Sourcing Our Scallops in Peru
Our scallops come from Acuapesca who is the pioneer of scallop production in Peru. Located on a site that has been an aquaculture for over 1000 years. The processing factory is located only 30 minutes from the bay, keeping the scallops as fresh as possible. The farm prides itself on caring for the environment with an ethos for sustainability in the fishery. This farming operation holds a Friends of the Sea accreditation and Aquaculture Stewardship Council certification.
Scallop Farming Process
Acuapesca has its own hatchery and farms. The hatchery process takes 1 month followed by 14 months at sea whilst the scallops grow out. The Acuapesca hatchery produces 5 batches every year, with each one taking approximately 30-40 days to produce. Only the best parent scallop will be chosen from the wild with the condition and roe taken into consideration. There is a laborious process of caring for the scallops at this stage with protective shields being changed to remove any fouling every 10 days. Following this hatchery process – that happens 4 times – the scallops are moved onto the farm ready for growing out. This growing out is process via multiple stages. The first stage of growing out is 1 month long, the 2nd phase is 1 and half months long, and the following stages all 3 months long. After each stage is complete, the lantern lines containing the scallops are brought out of the water to be washed, graded, and returned into larger nets. Upon the final harvest, the scallops would have reached approximately 8cms and are brought directly to the bay’s pier. The scallops are refrigerated and iced as they’re taken to the processing plant to stop them drying out and losing moisture.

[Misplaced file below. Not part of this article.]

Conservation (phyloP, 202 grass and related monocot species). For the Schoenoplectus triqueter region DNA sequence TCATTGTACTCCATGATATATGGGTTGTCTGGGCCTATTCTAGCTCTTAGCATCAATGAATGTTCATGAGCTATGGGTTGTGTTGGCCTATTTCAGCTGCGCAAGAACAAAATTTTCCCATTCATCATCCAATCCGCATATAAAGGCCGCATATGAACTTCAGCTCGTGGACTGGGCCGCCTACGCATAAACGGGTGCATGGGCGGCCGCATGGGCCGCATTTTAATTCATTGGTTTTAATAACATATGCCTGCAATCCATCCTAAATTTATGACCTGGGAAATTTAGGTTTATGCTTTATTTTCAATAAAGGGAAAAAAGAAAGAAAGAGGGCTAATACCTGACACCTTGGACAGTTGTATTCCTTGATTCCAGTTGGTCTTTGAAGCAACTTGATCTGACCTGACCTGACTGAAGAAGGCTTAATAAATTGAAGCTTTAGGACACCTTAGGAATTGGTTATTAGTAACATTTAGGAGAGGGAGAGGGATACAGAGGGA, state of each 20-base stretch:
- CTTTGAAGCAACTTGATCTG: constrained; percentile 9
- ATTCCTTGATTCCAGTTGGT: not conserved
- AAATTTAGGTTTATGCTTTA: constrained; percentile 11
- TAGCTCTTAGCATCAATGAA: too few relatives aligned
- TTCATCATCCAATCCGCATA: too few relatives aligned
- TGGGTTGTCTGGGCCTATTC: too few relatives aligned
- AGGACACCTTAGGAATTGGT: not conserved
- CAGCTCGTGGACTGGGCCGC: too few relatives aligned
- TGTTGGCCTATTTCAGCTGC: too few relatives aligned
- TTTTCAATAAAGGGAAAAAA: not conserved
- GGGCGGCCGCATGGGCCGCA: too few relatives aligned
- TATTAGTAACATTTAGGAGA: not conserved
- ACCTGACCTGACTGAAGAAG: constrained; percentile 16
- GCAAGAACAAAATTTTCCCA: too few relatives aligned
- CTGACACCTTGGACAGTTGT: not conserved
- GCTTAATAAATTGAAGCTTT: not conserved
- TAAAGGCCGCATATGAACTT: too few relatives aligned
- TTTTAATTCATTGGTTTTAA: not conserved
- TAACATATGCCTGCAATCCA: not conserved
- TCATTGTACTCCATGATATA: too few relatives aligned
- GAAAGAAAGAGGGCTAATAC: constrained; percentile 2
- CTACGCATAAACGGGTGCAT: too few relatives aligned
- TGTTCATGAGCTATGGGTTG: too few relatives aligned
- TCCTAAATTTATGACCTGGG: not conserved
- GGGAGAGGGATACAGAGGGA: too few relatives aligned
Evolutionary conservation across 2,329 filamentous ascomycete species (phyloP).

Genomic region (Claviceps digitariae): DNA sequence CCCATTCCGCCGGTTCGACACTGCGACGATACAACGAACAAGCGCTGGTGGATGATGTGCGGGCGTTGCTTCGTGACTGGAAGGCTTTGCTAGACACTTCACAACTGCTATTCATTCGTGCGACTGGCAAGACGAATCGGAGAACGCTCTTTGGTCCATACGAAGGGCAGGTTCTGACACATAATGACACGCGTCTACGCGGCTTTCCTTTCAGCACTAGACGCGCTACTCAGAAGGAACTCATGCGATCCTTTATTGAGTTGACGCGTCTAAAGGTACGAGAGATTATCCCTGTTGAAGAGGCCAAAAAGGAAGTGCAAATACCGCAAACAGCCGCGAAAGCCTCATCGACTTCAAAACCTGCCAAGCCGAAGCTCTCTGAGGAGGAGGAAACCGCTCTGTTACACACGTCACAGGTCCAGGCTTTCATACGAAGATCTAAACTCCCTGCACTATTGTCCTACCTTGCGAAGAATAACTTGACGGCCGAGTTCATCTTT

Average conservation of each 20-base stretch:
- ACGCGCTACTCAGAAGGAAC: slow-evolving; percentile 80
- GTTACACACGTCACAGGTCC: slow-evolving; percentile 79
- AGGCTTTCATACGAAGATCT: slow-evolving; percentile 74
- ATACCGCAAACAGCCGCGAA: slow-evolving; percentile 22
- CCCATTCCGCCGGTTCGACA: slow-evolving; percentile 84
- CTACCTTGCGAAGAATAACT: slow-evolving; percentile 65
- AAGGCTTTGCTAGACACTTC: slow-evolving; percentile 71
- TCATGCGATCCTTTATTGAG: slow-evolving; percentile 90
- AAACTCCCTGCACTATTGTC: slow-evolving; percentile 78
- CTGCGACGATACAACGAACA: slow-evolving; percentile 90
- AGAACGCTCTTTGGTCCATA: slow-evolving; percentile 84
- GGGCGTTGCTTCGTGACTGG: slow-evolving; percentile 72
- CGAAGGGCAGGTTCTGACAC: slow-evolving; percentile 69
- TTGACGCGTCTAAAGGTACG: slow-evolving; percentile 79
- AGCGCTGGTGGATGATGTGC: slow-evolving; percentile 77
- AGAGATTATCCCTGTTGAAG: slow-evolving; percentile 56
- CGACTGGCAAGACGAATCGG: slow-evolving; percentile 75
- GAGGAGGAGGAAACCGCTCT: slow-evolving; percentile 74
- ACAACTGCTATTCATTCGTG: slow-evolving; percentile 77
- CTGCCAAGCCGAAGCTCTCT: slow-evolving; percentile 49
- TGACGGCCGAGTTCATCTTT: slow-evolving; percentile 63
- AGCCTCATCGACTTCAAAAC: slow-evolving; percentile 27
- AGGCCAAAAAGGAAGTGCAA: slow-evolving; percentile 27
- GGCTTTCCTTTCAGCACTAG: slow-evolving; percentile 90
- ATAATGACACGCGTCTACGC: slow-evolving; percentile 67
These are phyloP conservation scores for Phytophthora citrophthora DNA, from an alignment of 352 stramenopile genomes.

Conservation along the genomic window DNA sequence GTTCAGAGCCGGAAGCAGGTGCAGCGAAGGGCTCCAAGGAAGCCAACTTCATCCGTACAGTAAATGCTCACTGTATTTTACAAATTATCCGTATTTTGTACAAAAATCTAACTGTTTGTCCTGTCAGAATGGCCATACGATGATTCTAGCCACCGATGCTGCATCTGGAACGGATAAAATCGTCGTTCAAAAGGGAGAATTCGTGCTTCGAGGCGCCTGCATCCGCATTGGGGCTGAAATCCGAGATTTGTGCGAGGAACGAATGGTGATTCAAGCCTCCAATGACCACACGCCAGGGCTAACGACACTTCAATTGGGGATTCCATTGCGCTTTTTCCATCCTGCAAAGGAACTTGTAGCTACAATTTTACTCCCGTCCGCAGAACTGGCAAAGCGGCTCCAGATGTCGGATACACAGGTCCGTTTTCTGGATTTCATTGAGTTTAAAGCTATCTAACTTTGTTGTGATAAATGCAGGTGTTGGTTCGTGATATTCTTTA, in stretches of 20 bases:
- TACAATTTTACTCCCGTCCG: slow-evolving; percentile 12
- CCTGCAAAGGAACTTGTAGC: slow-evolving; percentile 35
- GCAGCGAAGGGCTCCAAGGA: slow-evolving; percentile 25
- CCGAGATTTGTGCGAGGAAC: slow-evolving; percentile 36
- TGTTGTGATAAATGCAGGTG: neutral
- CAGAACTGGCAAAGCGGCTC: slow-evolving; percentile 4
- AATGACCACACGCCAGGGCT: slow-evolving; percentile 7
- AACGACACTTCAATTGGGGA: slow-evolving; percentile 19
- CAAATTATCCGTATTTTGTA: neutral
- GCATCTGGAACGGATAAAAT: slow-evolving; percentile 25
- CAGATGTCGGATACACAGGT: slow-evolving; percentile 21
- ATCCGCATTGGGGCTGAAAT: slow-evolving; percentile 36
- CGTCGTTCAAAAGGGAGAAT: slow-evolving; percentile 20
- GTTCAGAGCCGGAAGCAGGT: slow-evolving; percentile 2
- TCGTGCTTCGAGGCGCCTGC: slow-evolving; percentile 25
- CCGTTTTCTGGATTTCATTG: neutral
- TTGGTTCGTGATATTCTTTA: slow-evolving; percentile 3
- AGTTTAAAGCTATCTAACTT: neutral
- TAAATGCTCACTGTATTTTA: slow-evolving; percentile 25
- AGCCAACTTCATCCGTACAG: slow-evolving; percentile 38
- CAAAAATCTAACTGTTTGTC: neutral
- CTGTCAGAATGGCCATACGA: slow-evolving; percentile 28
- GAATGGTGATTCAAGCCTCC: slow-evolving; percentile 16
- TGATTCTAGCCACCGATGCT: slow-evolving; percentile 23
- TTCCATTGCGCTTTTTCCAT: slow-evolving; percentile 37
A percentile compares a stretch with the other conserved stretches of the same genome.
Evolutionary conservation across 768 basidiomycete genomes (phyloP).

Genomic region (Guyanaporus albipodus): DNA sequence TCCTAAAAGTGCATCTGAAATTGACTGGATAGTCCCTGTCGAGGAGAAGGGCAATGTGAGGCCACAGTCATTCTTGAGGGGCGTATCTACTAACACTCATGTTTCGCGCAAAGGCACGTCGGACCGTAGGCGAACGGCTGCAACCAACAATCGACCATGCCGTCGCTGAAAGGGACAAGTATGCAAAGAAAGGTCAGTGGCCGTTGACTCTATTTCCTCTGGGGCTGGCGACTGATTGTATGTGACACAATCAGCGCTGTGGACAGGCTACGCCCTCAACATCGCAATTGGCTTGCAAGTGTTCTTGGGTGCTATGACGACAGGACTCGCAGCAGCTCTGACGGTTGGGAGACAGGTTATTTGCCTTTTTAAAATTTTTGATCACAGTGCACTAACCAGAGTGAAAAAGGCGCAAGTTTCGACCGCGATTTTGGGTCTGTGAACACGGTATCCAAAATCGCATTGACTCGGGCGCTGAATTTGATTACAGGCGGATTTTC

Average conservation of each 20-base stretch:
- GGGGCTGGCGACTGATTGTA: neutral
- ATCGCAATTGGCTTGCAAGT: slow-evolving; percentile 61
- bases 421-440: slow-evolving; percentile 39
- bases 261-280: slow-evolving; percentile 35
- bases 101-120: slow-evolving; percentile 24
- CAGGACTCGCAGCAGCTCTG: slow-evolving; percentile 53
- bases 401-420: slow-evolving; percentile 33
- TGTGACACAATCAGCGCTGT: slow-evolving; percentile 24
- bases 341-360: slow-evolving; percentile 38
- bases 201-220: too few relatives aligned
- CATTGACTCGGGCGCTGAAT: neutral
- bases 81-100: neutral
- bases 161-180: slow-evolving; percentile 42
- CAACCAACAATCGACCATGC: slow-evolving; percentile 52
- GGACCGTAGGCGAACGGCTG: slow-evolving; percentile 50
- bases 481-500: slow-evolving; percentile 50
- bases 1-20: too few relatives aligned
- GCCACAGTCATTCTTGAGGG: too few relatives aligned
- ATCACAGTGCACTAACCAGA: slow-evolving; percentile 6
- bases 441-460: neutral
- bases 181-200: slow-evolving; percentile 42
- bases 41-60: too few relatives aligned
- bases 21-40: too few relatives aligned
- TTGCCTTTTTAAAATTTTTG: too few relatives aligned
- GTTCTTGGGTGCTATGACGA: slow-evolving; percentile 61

Scallops are harvested all year round but it tends to be best during the summer months when the water temperature is higher and the weather generally better.
Reducing Waste in the Aquaculture
Acuapesca has many different processes to reduce their waste within scallop farming. Following the pressure washing of the lanterns, debris is collected and taken to an approved facility to process the waste. For their wastewater, there is a wastewater treatment process. The water is passed through a series of tanks to take the foam out and then two large sedimentation tanks before being pumped back to the sediment. The fouling waste from the scallop lanterns are dried, and collected to act as a fertiliser for the agriculture industry.
Discover The Big Prawn’s scallop products here.